The 10-step process to help you better judge theme park rumors

April 18, 2017, 11:47 AM · Have you heard the latest rumor? Disney/Universal/Six Flags/etc. is building a new hotel/ride/coaster/land themed to Star Wars/Marvel/Harry Potter/etc. It's BREAKING NEWS!!!

But... is it? Whenever I hear about a supposed new project coming to a theme park, I find it helpful to ask where that project stands within the development process. Put somewhat simplistically, here are the 10 steps to a new theme park development:

1. Spitballed it in a meeting
2. Surveyed fans/visitors about it
3. Worked up some plans
4. Filed a patent application
5. Created blueprints
6. Filed a trademark application
7. Hired contractors
8. Pulled permits
9. Started construction
10. Announced it

Before I go further, allow me to reassure people who work in the industry who might be reading this post that I know this is a really simplistic list. But I'm trying to summarize a complex process for a wide audience of readers, to help all of us become better-informed consumers of theme park news. (And if you have suggestions on how to present a better, more insightful 10-step list, please let me know and I'll modify this one.)

Okay? Good. Now steps four and six sometimes aren't necessary in the development process, especially if the project isn't employing any new tech or isn't using a new IP. And some steps can be flipped, especially steps nine and 10.

Why is it important for fans to understand this process? It helps when you're trying to evaluate the theme park news you read online. Some sites like to announce attractions as done deals at steps one or two. At Theme Park Insider, I tend to wait until I see a project get to steps seven or eight before reporting it as a real, upcoming development. At that point, a park is sending significant amounts of cash outside the company, so ideas that aren't going to become real typically don't make it to those steps.

Now, it's fun to think about projects that are kicking around in the spitball or survey stages. But I think it's important for readers to have the context to understand that such ideas are a long, long way from becoming real projects that they will be able to visit one day.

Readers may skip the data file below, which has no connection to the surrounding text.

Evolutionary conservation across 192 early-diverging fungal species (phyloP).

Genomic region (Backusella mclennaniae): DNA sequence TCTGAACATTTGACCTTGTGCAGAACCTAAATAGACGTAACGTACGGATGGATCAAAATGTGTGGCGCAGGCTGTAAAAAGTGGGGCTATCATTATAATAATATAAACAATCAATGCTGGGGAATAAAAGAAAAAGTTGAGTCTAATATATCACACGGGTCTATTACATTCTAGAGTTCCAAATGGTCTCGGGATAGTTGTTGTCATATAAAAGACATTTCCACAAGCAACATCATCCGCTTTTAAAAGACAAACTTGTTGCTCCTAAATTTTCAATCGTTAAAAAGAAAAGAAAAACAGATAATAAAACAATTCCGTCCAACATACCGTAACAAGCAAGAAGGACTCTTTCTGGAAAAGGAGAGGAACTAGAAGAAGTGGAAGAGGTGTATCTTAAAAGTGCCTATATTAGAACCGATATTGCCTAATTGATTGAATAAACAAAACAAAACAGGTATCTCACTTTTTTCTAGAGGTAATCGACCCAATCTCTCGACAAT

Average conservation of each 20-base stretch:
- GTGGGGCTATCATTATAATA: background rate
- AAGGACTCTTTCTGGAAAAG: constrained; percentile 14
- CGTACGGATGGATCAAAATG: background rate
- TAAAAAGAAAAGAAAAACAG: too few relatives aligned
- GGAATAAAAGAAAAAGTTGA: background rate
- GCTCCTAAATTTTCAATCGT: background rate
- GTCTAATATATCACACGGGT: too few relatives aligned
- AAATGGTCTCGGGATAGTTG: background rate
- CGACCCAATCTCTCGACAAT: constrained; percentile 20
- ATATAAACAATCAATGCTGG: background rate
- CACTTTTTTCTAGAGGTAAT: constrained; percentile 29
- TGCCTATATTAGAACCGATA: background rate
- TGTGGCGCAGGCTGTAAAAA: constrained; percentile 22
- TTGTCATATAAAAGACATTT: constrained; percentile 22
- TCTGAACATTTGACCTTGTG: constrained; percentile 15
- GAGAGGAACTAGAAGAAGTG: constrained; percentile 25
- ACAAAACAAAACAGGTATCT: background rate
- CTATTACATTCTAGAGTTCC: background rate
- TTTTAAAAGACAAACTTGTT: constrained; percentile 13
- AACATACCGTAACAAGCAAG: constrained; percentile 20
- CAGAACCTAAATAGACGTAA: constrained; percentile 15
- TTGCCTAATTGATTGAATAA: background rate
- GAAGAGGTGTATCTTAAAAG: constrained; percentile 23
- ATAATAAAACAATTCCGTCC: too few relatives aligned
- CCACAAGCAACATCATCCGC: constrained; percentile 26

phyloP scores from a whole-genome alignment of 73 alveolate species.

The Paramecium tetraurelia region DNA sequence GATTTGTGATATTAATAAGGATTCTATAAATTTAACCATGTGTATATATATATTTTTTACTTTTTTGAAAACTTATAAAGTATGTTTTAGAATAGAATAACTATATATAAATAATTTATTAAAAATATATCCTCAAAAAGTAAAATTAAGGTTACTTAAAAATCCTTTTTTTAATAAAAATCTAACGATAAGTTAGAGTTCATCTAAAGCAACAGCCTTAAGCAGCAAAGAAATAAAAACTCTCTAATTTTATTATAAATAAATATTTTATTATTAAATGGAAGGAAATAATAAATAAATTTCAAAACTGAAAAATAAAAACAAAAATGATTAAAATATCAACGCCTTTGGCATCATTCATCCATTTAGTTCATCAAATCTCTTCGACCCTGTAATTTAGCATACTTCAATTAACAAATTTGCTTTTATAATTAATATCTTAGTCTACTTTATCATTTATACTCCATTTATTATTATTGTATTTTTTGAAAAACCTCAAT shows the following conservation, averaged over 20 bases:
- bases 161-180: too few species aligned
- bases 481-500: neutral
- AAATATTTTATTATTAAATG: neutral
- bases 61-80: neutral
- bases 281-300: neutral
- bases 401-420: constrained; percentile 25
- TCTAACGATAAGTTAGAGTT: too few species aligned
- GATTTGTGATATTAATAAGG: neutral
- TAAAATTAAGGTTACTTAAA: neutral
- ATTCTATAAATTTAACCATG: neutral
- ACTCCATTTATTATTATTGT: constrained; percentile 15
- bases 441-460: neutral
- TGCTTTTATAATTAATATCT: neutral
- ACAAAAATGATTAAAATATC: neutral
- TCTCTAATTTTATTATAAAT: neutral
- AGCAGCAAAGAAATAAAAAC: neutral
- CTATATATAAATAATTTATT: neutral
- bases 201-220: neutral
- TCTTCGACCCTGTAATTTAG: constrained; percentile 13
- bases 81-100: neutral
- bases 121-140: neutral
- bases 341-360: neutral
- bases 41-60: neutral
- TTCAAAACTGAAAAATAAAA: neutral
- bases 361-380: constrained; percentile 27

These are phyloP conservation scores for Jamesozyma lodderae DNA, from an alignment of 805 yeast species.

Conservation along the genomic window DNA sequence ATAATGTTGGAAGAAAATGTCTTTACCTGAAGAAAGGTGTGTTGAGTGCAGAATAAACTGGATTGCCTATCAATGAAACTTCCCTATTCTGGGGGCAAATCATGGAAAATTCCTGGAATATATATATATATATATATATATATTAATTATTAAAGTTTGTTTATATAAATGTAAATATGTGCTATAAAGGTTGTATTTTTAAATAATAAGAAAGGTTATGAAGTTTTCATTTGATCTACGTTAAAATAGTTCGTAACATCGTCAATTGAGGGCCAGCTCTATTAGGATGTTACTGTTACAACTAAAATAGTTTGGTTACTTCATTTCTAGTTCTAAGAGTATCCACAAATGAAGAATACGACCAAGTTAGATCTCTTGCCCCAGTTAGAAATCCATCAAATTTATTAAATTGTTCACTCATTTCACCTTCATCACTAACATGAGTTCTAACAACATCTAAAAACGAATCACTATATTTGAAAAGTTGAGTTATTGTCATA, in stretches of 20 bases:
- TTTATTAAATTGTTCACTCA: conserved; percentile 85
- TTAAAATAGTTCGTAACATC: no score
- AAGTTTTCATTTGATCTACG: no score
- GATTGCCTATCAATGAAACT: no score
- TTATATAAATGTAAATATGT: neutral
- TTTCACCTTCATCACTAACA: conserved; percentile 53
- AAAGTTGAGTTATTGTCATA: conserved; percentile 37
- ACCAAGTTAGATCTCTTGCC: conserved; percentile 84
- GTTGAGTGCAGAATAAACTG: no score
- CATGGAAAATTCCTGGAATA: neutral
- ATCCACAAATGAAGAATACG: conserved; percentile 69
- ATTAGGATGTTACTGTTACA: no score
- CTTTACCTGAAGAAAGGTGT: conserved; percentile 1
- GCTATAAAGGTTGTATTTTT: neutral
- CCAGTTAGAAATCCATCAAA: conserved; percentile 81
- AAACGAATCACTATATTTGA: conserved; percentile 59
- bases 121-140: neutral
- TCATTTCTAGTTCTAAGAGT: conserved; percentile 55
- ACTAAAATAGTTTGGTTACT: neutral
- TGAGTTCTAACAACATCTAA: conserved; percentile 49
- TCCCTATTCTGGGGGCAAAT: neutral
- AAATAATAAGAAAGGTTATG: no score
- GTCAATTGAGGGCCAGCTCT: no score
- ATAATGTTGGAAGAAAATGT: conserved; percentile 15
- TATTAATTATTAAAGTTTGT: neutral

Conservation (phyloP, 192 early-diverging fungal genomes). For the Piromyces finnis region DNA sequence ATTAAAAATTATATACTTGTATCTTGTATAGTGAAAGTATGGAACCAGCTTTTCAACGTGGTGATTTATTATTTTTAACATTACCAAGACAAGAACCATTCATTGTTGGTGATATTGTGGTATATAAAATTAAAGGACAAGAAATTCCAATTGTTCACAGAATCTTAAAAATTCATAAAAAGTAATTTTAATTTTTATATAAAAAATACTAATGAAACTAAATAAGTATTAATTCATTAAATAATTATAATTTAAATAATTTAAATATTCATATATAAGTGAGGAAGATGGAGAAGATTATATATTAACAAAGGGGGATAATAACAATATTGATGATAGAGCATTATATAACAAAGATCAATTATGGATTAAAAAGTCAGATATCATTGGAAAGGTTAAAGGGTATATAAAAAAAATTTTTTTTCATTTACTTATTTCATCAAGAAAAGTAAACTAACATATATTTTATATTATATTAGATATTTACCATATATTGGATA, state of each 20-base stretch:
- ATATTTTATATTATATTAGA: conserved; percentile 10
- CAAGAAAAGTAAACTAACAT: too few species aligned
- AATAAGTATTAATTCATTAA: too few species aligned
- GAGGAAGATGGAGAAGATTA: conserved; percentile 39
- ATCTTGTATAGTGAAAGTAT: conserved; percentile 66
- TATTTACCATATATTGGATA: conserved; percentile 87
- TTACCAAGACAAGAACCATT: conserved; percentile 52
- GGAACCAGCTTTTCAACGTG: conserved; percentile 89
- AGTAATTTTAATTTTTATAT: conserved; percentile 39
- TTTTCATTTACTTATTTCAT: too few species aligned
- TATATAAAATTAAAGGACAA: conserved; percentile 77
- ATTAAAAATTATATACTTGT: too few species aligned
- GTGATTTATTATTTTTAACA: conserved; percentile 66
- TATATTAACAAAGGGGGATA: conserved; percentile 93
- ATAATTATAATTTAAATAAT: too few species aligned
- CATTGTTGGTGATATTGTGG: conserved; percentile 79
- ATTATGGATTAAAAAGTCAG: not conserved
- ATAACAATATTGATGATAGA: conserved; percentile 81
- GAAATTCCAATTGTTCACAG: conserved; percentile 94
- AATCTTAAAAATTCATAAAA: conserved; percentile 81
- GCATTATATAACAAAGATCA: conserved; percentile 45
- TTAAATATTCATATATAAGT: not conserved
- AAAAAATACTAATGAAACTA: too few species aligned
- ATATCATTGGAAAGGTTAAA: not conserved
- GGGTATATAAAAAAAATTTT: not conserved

Yet the traffic and money a website can make when it gets a scoop in this business is huge. So that creates an incentive to slap "BREAKING" on a post and report a step one or two project as a step 10 deal.

At this stage, the public doesn't seem to have developed enough collective memory to ignore or otherwise punish sources that consistently break news about future projects that never actually make it into a park. Maybe that will happen at some point. Maybe it won't. I covered politics and government for years before hitting the theme park beat, and I saw major newspapers and television stations that consistently reported crap never get punished by the public for that, so I'm not holding my breath waiting for it to happen on the theme park beat, either.

So it's up to you to read skeptically. Developing a project from blue-sky spitball to opening is a long, long haul, and many people who work in this industry rarely see a project all the way from step one to construction. I hope that this context will help you tell the difference between "news" that should be consumed for entertainment purposes only and news that you can use in helping you plan the best possible time for your future theme park visits.

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Replies (10)

April 18, 2017 at 12:24 PM · Great list Robert.
I always really like "4. Filed a patent application".
I can imagine creative people are in a room coming up with the most outrages ideas. There is a value in patenting those ideas even if it 'll not see the light of day for the ride they are working on but maybe for something later on. I love the potential of it.
April 18, 2017 at 12:53 PM · "Outrages?"
April 18, 2017 at 2:07 PM · If I a nickel for every time announced that Disney was building a new land or attraction and it never materialized...
April 18, 2017 at 2:10 PM · Breaking: I've stopped saving for the vacation I started saving for earlier today.
April 18, 2017 at 2:11 PM · Thank you for the context, Robert. Though, it sure would be FANTASTIC to see the latest WDW/DHS/Star Wars rumor come true!
April 18, 2017 at 2:58 PM · My only suggestion would be number 11- it gets built and guests are using it. There are many examples where Disney has announced something and even build some stuff without finishing the job. Ex. Pop century the early years. Otherwise I like this list concept
April 18, 2017 at 3:55 PM · Even number 10 is no guarantee so the theme park fans need to relax if any project halts in midstream. Never blame the messenger.
April 18, 2017 at 8:22 PM · Saw the rumors that prompted this, immediately came here, and was not disappointed by the added context. :)
April 18, 2017 at 8:29 PM · Thank you, Robert, for having such rigorous standards for Theme Park Insider!
April 18, 2017 at 9:55 PM · This is a really good list, and hopefully a reminder that a step one project is not something to be discussed as anything more than speculation. I usually wait until a project reaches step five or so before I start to consider it a serious possibility, but nothing is definite until step ten (and even then, there's always a small chance it may change).

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